Julian Tudor Hart: visionary general practitioner who introduced the concept of the “inverse care law”BMJ 2018; 362 doi: https://doi.org/10.1136/bmj.k3052 (Published 11 July 2018) Cite this as: BMJ 2018;362:k3052
- Penny Warren
In 1971 a GP from a Welsh mining village submitted a paper to the Lancet. More than 45 years later doctors, researchers, and politicians still quote Julian Tudor Hart’s “inverse care law.”1
It states: “The availability of good medical care tends to vary inversely with the need for it in the population served. This inverse care law operates more completely where medical care is most exposed to market forces, and less so where such exposure is reduced.”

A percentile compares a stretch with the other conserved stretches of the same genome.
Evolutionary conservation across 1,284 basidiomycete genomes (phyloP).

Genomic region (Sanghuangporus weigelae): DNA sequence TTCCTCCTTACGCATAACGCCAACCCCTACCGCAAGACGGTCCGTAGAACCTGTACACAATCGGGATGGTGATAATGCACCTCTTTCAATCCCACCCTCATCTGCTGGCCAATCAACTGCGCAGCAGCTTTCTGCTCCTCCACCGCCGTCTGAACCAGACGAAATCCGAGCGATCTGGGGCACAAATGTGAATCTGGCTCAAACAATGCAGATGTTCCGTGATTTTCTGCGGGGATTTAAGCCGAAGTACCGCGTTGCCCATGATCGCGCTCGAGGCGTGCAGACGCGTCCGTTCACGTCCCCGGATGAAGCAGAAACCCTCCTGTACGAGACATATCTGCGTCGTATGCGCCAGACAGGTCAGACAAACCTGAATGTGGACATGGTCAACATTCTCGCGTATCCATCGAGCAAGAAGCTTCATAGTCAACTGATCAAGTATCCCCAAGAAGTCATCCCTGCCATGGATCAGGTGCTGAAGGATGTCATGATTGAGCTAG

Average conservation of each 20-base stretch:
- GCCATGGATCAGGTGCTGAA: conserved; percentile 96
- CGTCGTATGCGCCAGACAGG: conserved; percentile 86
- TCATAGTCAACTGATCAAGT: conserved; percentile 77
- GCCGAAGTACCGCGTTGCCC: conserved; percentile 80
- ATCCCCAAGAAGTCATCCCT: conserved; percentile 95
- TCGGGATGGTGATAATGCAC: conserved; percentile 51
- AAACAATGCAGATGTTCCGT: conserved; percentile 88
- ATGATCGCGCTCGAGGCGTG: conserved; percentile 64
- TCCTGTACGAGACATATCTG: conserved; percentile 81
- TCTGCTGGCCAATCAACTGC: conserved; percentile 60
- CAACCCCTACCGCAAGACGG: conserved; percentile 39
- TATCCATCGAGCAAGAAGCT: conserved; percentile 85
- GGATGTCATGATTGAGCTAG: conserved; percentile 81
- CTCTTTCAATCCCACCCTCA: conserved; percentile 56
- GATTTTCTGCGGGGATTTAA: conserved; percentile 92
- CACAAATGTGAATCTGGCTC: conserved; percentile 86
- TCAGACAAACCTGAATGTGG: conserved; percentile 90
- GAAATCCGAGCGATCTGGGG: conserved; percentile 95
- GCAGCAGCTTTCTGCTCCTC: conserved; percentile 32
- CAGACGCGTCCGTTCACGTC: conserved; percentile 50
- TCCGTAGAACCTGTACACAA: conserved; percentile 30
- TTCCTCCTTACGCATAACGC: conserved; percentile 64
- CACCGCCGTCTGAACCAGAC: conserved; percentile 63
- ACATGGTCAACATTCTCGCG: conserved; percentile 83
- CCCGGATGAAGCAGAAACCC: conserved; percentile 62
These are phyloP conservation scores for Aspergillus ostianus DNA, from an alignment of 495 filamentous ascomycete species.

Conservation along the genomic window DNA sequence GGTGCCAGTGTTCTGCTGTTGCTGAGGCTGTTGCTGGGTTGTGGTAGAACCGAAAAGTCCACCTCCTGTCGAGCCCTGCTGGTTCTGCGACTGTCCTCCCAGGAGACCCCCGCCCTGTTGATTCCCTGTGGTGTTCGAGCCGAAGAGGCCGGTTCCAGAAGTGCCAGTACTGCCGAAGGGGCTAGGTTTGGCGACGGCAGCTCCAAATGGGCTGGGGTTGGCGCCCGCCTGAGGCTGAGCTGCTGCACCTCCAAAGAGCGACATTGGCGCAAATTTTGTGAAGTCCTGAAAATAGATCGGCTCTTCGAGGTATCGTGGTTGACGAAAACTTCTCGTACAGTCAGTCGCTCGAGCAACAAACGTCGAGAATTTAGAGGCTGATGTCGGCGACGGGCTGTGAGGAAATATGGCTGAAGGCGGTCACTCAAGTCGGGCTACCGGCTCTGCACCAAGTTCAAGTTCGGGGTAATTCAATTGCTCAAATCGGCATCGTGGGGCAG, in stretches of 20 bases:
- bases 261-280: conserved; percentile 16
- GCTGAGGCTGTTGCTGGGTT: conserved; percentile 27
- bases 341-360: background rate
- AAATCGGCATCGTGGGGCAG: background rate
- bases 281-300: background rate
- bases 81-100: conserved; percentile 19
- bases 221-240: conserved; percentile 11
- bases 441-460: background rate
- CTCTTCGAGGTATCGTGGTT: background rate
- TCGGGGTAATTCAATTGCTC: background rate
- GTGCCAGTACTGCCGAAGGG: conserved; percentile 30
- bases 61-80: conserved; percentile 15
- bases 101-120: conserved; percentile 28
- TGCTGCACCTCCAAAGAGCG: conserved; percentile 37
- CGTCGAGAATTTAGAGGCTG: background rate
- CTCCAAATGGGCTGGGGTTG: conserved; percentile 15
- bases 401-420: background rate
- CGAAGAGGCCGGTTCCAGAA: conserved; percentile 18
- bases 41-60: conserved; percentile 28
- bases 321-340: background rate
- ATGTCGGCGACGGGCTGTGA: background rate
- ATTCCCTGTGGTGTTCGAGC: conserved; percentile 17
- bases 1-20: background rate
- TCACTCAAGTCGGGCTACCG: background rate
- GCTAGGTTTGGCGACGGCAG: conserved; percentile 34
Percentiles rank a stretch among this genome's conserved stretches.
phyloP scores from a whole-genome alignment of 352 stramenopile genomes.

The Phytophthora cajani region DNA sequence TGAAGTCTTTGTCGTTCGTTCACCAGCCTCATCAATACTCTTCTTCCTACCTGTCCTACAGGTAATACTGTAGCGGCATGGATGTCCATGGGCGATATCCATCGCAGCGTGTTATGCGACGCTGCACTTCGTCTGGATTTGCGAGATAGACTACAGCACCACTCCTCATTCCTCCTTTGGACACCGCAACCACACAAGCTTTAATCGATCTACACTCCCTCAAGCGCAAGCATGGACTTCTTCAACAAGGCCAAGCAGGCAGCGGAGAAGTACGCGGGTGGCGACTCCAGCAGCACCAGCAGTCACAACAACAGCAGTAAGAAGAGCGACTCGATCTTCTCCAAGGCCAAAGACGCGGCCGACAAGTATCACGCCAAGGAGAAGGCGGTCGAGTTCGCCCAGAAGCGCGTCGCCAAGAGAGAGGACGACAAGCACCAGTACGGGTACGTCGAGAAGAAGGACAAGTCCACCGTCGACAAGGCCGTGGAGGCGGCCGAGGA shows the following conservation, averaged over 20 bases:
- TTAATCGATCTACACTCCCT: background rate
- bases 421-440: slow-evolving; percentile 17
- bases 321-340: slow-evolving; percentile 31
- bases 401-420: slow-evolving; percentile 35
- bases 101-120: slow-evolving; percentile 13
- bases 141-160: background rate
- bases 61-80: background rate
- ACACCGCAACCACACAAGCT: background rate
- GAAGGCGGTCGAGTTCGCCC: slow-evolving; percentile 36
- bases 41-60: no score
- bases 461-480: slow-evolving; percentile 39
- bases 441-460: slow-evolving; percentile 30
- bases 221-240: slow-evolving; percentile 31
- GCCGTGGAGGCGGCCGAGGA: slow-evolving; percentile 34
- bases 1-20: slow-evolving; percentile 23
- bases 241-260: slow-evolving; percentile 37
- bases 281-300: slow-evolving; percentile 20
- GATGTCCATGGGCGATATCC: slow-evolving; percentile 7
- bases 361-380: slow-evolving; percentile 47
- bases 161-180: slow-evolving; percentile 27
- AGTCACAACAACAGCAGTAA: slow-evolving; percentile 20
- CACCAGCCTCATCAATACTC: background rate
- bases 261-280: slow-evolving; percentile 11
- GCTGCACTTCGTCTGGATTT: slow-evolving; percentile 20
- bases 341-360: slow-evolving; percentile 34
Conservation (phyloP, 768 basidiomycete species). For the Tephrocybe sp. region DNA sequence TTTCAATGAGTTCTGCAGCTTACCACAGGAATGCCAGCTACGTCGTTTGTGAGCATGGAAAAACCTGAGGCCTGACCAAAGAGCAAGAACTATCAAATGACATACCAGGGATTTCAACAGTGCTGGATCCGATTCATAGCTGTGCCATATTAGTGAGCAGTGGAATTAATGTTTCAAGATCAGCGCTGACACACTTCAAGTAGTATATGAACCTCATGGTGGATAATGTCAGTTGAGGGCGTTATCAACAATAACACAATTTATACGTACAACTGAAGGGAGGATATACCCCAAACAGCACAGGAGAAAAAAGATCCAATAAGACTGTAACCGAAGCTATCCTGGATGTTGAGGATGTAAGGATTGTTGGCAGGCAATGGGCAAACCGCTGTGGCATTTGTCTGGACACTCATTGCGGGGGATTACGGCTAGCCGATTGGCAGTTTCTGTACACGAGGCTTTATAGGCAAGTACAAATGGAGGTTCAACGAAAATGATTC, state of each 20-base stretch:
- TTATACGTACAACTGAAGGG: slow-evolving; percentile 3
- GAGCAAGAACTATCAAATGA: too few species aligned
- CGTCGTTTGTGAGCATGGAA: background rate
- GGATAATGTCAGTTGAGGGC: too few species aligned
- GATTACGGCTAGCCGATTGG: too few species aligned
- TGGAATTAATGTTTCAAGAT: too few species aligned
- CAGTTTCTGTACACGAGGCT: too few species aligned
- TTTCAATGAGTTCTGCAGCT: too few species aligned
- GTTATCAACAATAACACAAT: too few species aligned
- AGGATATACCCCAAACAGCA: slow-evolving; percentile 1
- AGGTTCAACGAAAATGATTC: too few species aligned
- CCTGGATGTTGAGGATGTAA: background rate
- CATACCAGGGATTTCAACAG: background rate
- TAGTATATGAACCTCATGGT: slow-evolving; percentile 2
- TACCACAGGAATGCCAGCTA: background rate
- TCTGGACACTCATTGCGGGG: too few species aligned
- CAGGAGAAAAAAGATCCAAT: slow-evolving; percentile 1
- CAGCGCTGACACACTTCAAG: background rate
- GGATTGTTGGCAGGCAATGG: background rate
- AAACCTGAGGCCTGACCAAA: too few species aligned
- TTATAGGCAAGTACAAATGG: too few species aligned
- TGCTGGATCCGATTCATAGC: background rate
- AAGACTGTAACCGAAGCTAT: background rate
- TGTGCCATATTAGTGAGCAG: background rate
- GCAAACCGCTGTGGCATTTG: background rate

It’s fitting that Tudor Hart, a fierce critic of market forces in medicine, should die aged 91 on the 70th anniversary of the NHS, which he defended so passionately.
Tudor Hart was born in London in 1927 into a communist medical family. He once described home as something of a “transit camp for antifascist refugees” and said that his father gave him works of Marx to read at school.
In 1940, aged 13, he and his sisters took refuge in Canada from the second world war with their grandfather, the artist …